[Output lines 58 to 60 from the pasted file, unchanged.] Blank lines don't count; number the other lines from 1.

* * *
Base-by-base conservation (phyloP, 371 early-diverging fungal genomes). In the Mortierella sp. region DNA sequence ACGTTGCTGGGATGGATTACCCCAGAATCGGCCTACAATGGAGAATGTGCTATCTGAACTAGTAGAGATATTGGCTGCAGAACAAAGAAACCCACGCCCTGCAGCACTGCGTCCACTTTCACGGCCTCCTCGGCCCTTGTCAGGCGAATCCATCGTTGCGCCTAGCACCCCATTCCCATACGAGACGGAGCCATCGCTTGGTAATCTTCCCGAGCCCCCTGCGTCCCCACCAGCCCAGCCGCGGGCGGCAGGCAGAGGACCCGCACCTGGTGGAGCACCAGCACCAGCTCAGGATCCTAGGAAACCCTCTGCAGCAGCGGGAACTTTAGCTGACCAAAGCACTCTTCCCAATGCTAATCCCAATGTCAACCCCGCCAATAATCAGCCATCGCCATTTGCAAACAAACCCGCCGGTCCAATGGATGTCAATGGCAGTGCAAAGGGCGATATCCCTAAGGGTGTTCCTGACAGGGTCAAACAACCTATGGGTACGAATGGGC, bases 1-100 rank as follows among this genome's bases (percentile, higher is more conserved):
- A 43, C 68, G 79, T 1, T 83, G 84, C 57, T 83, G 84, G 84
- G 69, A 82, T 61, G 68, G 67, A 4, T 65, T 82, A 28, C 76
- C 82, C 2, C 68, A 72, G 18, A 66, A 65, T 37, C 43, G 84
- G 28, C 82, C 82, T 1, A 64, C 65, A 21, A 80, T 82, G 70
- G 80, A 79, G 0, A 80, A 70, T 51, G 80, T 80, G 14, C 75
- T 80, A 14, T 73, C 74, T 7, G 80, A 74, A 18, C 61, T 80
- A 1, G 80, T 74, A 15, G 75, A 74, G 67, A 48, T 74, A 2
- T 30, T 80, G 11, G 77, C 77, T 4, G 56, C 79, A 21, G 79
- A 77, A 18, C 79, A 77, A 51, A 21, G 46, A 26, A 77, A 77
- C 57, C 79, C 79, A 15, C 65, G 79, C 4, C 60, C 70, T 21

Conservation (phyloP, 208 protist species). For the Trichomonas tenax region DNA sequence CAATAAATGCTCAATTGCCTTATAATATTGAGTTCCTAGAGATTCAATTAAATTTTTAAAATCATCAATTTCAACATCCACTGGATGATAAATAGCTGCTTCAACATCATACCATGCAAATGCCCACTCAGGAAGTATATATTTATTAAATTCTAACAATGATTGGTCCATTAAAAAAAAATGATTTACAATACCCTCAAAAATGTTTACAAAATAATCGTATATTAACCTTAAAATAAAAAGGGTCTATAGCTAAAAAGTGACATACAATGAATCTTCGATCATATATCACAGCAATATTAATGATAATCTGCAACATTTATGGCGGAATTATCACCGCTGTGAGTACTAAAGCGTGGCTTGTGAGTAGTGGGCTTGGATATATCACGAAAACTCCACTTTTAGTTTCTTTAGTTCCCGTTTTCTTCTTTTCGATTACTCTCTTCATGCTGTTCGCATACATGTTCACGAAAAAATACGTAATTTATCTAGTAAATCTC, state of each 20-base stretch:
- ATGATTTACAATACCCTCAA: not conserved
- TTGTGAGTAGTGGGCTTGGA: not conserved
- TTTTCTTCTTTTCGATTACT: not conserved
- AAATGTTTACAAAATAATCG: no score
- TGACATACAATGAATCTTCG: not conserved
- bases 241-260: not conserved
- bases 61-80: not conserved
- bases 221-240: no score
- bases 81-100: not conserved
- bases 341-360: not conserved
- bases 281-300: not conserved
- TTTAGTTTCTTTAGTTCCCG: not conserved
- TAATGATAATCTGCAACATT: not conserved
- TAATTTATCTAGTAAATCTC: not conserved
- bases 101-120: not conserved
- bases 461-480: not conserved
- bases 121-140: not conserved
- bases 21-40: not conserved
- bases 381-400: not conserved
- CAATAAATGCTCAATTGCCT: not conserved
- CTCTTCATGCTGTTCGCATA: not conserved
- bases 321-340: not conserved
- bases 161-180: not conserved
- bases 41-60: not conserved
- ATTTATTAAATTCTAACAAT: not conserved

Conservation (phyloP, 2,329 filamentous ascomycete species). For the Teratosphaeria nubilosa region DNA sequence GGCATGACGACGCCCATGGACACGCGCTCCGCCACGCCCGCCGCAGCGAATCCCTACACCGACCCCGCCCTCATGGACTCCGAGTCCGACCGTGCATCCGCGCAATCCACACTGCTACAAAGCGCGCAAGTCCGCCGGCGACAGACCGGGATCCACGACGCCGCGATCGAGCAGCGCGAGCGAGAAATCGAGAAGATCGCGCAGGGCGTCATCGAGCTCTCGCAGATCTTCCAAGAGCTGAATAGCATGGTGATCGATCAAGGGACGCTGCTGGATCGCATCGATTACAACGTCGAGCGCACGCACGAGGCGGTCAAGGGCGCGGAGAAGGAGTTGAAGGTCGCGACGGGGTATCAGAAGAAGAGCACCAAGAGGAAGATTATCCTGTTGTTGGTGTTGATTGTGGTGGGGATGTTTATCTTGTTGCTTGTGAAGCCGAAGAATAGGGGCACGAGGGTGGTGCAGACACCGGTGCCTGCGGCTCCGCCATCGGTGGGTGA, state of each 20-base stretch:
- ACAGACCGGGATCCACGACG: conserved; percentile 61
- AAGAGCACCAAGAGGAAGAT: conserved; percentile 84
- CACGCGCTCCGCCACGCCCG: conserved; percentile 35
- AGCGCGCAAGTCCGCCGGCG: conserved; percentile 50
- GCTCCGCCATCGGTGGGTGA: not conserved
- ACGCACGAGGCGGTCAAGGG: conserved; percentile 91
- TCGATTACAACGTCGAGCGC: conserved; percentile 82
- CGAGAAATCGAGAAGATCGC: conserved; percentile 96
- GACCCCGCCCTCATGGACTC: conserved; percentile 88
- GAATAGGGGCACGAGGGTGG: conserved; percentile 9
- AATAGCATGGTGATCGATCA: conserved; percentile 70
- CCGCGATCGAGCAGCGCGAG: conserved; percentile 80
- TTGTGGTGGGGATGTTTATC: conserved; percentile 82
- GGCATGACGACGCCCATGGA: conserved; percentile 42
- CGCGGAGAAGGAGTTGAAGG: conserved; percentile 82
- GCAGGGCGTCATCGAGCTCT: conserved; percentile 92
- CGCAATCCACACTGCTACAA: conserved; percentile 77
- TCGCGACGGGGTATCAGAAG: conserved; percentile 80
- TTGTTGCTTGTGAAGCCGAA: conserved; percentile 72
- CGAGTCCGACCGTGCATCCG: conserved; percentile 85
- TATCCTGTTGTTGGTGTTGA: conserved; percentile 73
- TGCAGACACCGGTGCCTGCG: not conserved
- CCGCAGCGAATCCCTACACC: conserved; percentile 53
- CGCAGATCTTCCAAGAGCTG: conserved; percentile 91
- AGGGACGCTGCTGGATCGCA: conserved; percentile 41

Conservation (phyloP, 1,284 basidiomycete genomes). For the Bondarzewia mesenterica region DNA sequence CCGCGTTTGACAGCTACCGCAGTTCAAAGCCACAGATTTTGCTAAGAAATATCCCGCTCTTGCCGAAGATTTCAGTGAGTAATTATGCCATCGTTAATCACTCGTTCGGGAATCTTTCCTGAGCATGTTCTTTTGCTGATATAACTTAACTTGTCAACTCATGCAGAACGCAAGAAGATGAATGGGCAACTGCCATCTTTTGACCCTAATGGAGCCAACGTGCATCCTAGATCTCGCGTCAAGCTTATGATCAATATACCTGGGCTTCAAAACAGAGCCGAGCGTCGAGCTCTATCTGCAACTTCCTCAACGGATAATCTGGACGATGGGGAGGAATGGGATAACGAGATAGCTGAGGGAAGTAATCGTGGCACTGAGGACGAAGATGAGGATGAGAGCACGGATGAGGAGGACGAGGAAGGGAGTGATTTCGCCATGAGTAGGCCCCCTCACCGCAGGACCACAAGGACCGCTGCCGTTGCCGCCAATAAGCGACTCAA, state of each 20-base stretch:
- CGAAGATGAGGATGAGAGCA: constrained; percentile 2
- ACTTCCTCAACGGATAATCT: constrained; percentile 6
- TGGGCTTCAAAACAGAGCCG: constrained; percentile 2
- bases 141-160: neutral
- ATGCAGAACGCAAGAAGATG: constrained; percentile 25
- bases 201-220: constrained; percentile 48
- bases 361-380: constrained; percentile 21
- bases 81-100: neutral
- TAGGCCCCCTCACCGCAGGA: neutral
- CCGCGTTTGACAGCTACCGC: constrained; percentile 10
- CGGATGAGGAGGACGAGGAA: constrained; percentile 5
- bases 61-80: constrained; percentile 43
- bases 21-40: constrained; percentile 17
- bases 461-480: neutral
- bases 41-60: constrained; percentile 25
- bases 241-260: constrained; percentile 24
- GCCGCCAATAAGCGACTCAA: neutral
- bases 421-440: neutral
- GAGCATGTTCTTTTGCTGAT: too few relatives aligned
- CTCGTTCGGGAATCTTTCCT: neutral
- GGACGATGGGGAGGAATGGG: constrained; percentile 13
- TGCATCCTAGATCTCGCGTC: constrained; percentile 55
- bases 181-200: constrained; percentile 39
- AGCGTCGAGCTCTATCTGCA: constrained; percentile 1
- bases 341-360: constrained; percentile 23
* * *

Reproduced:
- CGAGTCCGACCGTGCATCCG: conserved; percentile 85
- TATCCTGTTGTTGGTGTTGA: conserved; percentile 73
- TGCAGACACCGGTGCCTGCG: not conserved